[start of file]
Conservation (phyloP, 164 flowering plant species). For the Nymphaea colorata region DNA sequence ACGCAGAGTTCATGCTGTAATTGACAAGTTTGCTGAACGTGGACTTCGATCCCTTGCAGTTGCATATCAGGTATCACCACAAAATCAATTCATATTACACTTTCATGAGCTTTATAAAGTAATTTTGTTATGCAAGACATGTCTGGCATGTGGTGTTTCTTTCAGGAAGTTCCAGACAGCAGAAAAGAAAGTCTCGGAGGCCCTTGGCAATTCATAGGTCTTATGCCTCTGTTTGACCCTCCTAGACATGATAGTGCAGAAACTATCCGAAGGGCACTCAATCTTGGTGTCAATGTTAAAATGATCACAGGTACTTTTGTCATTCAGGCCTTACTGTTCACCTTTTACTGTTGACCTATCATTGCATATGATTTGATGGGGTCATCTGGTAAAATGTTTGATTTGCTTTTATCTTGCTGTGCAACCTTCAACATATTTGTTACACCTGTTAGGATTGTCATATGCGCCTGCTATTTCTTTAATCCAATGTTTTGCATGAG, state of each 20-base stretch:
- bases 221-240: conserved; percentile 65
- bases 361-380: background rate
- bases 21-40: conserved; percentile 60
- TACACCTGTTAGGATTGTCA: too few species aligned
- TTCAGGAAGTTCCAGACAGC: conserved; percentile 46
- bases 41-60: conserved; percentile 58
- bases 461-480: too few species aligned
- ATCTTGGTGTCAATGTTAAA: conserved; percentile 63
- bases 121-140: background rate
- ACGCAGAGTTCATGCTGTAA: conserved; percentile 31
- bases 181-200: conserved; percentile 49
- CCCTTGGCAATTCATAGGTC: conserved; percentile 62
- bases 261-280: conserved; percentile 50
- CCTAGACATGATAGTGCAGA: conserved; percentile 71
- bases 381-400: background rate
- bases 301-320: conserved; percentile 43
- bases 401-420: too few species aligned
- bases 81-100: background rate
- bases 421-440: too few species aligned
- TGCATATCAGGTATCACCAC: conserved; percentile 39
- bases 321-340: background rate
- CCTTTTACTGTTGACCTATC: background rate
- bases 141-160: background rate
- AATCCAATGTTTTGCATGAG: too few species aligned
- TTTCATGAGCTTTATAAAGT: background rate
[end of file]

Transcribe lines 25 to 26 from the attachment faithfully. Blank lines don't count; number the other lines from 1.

- AATCCAATGTTTTGCATGAG: too few species aligned
- TTTCATGAGCTTTATAAAGT: background rate